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Insights on Telehealth Use and Program Integrity Risks Across Selected Health Care Programs During the Pandemic


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Featured Topic: Telehealth

Pandemic Response Accountability Committee: What We Learned about Federal Telehealth Programs during the First Year of the Pandemic


As part of the Pandemic Response Accountability Committee (PRAC) Health Care Subgroup, the Department of Health and Human Services' Office of Inspector General (OIG) led a group of OIGs in producing this PRAC-issued report focusing on telehealth across selected health care programs in six Federal agencies during the first year of the COVID-19 pandemic.

The pandemic changed many aspects of our lives, including how we visit the doctor and other health care providers. Reliance on telehealth services—that is, health care services that are provided remotely using technology between a provider and a patient—skyrocketed during the first year of the pandemic, especially among Federal health care programs.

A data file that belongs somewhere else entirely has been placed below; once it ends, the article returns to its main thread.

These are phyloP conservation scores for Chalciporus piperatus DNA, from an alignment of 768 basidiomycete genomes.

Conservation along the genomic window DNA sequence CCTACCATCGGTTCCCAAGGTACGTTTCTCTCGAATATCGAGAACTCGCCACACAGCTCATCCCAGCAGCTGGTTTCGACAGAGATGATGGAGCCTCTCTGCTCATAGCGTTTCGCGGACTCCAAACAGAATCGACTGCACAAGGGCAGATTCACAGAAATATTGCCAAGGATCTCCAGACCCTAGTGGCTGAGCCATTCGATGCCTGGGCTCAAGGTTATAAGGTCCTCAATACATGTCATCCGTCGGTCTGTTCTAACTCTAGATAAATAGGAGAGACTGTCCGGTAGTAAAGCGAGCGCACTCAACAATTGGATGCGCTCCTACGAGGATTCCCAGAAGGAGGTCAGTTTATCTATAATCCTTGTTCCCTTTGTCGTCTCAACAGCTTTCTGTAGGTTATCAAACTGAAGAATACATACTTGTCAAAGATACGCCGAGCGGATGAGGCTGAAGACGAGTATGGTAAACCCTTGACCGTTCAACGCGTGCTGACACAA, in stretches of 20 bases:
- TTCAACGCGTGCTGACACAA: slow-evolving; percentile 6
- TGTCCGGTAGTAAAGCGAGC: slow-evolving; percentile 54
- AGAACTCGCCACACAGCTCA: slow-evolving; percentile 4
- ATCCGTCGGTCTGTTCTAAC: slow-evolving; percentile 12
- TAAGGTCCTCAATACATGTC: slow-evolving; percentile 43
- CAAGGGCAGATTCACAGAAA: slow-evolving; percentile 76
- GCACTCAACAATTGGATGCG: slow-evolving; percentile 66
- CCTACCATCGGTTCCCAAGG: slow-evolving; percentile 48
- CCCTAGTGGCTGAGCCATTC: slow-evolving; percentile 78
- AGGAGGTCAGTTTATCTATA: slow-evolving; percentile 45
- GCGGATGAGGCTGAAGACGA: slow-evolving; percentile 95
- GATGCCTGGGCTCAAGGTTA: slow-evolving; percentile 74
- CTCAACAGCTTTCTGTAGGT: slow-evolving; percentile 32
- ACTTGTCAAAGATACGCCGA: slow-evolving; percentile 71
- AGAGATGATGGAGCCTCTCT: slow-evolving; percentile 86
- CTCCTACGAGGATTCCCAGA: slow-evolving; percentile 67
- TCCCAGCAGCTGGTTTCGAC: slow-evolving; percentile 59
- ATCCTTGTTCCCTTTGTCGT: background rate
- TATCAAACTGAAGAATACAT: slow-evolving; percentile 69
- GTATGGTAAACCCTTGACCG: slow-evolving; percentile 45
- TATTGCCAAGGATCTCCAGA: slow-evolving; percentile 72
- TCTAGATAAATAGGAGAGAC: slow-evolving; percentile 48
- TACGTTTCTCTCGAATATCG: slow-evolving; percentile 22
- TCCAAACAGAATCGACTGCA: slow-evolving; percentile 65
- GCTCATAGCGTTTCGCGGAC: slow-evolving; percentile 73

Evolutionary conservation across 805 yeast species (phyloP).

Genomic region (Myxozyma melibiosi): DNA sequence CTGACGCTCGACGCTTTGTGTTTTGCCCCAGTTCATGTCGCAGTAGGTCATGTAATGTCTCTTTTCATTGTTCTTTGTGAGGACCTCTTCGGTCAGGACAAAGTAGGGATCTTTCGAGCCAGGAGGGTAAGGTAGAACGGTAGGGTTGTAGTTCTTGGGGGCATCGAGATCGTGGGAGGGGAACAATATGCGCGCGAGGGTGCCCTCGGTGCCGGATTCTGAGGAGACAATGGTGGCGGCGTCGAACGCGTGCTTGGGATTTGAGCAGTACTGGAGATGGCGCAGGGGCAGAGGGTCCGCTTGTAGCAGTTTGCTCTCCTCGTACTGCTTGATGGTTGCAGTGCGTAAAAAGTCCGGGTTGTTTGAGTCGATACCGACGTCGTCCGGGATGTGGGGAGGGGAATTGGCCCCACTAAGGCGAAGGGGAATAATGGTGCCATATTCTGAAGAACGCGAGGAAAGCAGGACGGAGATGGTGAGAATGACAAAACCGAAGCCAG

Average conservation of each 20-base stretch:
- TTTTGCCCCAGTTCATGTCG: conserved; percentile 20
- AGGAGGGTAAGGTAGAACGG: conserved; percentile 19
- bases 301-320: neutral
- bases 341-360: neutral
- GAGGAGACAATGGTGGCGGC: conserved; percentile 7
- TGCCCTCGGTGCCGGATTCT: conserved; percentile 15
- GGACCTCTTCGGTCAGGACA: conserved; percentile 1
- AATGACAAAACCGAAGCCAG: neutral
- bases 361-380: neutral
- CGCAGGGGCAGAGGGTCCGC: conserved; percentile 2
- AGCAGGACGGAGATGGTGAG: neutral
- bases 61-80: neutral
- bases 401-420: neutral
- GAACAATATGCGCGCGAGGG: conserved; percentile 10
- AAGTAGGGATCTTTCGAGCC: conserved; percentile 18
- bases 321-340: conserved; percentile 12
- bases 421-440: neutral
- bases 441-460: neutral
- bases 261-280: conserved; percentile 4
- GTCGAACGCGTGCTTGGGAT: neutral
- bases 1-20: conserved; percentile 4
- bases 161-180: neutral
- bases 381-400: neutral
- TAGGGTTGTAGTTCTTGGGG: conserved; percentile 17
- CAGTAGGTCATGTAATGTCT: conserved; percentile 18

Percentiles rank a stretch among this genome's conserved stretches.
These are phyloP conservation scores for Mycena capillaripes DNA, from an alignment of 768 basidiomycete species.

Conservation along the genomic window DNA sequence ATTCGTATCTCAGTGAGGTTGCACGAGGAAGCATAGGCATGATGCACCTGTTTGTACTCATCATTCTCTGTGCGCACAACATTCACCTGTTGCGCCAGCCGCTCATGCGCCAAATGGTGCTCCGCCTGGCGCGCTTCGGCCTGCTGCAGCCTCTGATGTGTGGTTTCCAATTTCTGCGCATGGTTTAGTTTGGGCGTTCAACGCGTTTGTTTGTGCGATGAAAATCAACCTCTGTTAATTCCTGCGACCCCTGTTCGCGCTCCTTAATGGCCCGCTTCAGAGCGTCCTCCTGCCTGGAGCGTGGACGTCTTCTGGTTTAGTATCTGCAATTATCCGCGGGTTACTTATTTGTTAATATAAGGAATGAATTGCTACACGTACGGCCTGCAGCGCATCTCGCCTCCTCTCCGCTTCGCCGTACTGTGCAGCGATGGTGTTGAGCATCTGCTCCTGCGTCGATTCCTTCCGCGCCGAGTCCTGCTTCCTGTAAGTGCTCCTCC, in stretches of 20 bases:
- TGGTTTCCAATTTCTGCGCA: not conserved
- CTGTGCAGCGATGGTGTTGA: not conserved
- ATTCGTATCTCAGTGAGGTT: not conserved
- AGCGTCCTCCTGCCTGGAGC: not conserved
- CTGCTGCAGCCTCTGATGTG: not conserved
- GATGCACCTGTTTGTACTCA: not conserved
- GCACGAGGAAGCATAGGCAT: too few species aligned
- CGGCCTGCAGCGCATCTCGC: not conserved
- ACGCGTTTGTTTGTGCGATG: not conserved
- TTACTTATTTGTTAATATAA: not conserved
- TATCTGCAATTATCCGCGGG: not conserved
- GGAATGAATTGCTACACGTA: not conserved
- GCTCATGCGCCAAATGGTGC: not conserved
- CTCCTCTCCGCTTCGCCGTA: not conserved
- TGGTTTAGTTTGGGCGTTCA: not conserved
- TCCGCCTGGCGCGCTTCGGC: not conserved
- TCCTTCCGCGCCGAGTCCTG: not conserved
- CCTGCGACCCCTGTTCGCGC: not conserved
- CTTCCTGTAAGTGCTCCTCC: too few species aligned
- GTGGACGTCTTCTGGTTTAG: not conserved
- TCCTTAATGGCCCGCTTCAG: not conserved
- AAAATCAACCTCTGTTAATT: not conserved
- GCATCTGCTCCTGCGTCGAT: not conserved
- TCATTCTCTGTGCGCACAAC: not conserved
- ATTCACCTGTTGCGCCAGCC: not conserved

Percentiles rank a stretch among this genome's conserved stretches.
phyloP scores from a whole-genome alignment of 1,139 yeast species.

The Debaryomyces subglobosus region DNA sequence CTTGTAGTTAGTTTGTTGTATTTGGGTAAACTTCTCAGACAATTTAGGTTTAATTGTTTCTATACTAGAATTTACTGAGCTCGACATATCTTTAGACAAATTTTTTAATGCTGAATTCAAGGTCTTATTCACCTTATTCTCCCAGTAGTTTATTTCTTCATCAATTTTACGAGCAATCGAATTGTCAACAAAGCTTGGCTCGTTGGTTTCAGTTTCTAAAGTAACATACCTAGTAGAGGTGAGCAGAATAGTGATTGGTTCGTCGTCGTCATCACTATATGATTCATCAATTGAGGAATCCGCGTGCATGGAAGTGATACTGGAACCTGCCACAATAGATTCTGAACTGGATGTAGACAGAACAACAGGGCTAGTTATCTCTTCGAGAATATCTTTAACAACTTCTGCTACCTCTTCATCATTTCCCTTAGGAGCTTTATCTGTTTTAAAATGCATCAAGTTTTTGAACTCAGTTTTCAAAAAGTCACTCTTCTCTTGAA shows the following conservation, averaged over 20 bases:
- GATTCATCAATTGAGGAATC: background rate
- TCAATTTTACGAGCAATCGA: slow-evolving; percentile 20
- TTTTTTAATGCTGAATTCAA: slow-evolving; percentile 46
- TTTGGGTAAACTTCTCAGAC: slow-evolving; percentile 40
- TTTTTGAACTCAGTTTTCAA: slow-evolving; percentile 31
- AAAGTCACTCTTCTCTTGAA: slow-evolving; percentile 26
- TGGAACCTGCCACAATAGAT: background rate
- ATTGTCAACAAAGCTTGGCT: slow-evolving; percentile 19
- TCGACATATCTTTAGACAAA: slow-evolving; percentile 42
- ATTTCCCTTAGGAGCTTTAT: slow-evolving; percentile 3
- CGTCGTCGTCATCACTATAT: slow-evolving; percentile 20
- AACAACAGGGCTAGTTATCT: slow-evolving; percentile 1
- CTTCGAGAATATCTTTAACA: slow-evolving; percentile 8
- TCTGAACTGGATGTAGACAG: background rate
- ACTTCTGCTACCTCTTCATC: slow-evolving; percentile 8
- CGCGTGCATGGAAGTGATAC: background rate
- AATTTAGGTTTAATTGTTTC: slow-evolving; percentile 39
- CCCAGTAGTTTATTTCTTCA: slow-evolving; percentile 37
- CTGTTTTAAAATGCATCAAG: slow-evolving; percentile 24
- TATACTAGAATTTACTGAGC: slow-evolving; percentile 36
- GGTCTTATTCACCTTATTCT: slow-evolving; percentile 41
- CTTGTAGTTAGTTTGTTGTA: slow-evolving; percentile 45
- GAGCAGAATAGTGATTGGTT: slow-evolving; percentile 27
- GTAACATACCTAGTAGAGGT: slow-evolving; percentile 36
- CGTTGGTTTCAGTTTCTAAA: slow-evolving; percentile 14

The PRAC's Health Care Subgroup developed this report to provide policymakers and stakeholders—such as Congress; Federal and State agencies; and health care organizations—with information about the nature of telehealth and its use across selected health care programs in six Federal agencies during the first year of the pandemic. The report also provides insights into the program integrity risks associated with telehealth and safeguards that could strengthen oversight in these programs.


The PRAC Health Care Subgroup comprises six OIGs responsible for the oversight of agencies that provide or are involved with the provision of health care services. For this review, the six OIGs selected programs or components within their agencies for which they could obtain data on the use of telehealth during the first year of the pandemic. These programs were Medicare (Department of Health and Human Services); TRICARE (Department of Defense); the Federal Employees Health Benefits Program (Office of Personnel Management); the Veterans Health Administration (Department of Veterans Affairs); the Office of Workers' Compensation Programs (Department of Labor); and the Federal Bureau of Prisons and U.S. Marshals Service (Department of Justice).


This report contained no recommendations.